A California couple restored a barren field using a process that shows how certain types of farming can maximize the carbon-cutting properties of grasses. Questions remain about whether this can work on a larger scale.
April 18, 2018
The city of Boulder and two Colorado counties are the latest to sue the fossil fuel industry over damages related to climate change. While California's coastal city lawsuits focus primarily on sea level rise, the Colorado lawsuit has a litany of damages the communities are already paying for.
With bone-dry vegetation and high winds, states from Kansas to New Mexico are facing an "extremely critical" fire risk this week, the National Weather Services warns. Changes related to global warming are part of the problem. One megafire in Oklahoma has already burned about 250,000 acres.
In a new report on climate change and human health in Virginia, the Natural Resources Defense Council says the risk of heat-related illnesses will grow; coastal flooding, already a major concern, will worsen; and allergy season will start earlier and last longer.
The Trump administration has undertaken an unprecedented leasing of public land to energy companies while pulling back regulations designed to protect the western wilderness. Some Republicans are now questioning whether the Interior Department has gone too far.
Mike Pompeo, President Trump's nominee to replace Rex Tillerson as secretary of state, has a history of skepticism on climate change but seemed to moderate his views during a Senate confirmation hearing. Read more from ICN about Pompeo's Koch brothers connections and climate policy opposition.
With more property and business owners wanting to know how climate change will affect them, a growing number of businesses are stepping up to help assess and prepare for the risks.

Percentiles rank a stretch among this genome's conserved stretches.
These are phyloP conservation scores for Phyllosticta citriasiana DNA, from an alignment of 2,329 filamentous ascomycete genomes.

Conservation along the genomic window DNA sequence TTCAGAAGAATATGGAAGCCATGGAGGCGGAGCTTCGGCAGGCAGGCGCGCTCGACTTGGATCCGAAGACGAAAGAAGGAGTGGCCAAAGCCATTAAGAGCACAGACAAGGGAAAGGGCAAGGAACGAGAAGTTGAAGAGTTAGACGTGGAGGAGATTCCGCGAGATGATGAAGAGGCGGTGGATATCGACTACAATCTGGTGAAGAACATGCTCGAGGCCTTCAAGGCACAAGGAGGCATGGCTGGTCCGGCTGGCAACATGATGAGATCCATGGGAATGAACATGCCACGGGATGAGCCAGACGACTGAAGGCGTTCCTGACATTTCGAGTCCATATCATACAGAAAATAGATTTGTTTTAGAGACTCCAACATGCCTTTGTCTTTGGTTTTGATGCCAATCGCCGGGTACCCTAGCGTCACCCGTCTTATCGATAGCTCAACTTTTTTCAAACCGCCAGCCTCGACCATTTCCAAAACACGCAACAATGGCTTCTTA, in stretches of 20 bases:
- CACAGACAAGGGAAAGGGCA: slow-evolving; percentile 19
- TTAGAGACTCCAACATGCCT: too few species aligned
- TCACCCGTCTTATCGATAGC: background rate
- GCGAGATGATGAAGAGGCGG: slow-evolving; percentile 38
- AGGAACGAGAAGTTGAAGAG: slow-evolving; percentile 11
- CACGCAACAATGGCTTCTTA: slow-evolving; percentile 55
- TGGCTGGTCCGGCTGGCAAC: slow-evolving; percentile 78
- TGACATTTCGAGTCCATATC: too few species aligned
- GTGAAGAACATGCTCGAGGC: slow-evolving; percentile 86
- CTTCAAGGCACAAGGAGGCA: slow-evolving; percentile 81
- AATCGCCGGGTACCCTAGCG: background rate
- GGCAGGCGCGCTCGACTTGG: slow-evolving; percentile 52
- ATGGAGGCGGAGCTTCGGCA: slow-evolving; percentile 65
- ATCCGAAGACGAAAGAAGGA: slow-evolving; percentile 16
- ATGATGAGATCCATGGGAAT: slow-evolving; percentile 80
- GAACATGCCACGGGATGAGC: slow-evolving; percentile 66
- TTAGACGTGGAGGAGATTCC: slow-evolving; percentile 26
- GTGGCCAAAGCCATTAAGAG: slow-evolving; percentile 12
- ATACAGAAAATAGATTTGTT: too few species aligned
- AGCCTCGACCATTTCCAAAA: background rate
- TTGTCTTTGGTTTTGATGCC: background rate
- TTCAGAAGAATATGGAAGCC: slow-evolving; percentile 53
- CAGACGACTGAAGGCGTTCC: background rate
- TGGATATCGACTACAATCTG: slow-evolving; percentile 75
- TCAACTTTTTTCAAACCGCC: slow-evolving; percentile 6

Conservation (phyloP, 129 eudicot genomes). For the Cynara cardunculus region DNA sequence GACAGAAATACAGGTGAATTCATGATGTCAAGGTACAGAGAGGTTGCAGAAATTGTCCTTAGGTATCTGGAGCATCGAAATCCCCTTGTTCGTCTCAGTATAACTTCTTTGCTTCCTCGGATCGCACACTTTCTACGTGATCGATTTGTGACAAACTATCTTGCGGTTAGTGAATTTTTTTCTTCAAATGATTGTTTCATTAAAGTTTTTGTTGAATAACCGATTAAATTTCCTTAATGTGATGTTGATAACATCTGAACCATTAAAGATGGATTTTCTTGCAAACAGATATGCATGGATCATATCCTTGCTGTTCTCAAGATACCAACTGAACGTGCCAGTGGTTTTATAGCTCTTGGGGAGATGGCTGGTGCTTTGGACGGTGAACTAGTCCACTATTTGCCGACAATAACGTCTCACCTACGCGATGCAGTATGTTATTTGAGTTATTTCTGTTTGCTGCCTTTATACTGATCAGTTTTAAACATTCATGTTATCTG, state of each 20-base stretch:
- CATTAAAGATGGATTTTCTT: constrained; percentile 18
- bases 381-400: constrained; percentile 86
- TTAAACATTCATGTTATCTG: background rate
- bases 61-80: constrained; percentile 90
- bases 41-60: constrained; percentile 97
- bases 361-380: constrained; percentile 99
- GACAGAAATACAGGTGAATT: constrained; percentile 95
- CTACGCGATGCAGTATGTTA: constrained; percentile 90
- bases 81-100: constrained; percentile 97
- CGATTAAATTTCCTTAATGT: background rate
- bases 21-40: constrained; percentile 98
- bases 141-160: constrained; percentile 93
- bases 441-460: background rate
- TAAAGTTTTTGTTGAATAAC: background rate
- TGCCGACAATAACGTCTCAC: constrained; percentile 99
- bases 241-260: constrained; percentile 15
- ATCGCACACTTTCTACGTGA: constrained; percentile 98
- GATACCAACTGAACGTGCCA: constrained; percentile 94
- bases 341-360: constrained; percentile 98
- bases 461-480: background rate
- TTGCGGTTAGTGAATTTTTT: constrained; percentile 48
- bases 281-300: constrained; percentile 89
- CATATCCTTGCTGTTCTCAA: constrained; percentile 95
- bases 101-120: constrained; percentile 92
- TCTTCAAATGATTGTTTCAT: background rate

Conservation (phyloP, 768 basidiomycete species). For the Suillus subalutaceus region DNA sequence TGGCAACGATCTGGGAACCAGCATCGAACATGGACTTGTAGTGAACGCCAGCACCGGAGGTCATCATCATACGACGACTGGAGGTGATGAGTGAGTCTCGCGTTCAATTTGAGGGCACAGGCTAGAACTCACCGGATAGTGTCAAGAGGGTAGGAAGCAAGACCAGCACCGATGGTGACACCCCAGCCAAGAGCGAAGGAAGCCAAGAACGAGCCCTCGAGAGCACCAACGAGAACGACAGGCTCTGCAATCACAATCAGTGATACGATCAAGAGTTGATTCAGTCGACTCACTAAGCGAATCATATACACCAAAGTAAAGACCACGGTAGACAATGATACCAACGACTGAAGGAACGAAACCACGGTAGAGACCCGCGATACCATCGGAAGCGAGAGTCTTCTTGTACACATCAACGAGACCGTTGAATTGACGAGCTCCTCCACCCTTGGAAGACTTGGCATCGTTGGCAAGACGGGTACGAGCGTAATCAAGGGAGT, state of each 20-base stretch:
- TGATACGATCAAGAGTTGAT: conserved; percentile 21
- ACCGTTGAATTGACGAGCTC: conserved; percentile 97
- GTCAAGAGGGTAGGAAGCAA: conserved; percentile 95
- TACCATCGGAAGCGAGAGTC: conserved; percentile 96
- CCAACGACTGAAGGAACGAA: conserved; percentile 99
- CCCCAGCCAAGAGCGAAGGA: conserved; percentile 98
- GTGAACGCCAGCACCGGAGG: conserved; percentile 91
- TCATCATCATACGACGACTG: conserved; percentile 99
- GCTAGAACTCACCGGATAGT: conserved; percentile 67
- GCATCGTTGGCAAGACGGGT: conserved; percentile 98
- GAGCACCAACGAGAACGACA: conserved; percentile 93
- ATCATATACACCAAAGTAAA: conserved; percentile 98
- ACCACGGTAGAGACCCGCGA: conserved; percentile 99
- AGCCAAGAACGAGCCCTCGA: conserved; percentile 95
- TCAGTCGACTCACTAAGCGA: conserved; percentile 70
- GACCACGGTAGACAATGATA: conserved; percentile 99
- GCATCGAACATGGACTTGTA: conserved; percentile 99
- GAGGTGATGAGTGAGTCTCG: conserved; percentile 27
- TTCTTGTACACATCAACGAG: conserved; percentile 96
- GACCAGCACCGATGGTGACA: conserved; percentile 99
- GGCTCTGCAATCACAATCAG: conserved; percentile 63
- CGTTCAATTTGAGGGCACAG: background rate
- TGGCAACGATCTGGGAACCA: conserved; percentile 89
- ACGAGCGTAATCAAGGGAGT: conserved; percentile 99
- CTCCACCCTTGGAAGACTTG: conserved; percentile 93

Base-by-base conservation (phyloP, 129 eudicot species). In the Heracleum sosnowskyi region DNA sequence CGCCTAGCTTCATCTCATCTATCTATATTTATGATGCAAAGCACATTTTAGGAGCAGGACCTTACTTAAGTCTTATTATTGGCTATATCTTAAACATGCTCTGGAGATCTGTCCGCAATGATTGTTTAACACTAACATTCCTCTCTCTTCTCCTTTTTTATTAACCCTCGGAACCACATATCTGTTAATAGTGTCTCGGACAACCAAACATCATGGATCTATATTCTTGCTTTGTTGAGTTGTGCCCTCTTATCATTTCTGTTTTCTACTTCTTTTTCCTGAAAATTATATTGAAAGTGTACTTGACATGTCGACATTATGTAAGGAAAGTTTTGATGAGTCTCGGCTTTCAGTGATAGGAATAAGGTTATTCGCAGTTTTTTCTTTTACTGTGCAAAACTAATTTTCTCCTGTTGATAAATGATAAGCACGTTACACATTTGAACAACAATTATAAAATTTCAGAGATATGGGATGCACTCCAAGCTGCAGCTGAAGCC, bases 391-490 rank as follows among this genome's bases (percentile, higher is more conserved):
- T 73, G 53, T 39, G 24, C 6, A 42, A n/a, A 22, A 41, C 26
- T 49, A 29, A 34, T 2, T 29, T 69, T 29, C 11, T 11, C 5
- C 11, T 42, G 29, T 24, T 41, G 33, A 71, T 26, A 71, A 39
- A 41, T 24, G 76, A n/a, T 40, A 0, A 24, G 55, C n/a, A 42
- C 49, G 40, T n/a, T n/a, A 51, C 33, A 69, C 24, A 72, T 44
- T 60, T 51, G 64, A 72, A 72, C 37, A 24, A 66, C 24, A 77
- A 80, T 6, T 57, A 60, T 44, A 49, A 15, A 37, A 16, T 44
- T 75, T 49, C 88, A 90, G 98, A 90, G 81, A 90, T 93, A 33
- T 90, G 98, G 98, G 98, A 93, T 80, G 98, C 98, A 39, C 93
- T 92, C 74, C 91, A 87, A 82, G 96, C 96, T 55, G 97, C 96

April 17, 2018
The northeast's carbon cap-and-trade system — the Regional Greenhouse Gas Initiative, or RGGI — has led to $1.4 billion in economic benefits for the nine participating states over the past three years, according to an analysis released today. The program has also contributed to a big decrease in carbon emissions without harming the reliability of the electricity grid, the analysts said.
The UK plans to review its long-term emissions-reduction targets and will consider ways to keep global warming to 1.5 degree Celsius, the Paris climate agreement's aspiration, energy and climate minister Claire Perry announced today.
The Government Accountability Office found that EPA Administrator Scott Pruitt violated federal spending laws when he had a $43,000 soundproof phone booth installed in his office. The Washington Post also reports that Pruitt ordered a bigger SUV for himself with bullet-resistant seat covers.
In Colorado, officials from the city of Boulder, Boulder County and San Miguel County are expected to provide details at a rally today about a climate action that's expected to involve a lawsuit to recover costs related to climate change. Read more from ICN about cities suing over climate change.
Alberta is considering cutting oil shipments to British Columbia, which could affect supply and pricing all the way to California. It's the latest move in a dispute between the two provinces over a proposed tar sands pipeline expansion. Read more from ICN about the difficulty companies are facing building oil pipelines in Canada.
BP says it intends to keep carbon emissions flat into 2025, even as the company is expanding its oil and gas production. The announcement follows shareholder pressure to respond more forcefully to climate change. Read more from ICN about shareholder resolutions targeting energy companies on climate issues this spring.
Shell CEO Ben van Beurden says investors should reject a shareholder resolution calling for targets on greenhouse-gas emissions. He has previously said the company will cut its "net carbon footprint" in half by 2050, which critics say is not specific or ambitious enough. Read more from ICN about Shell's history with climate change.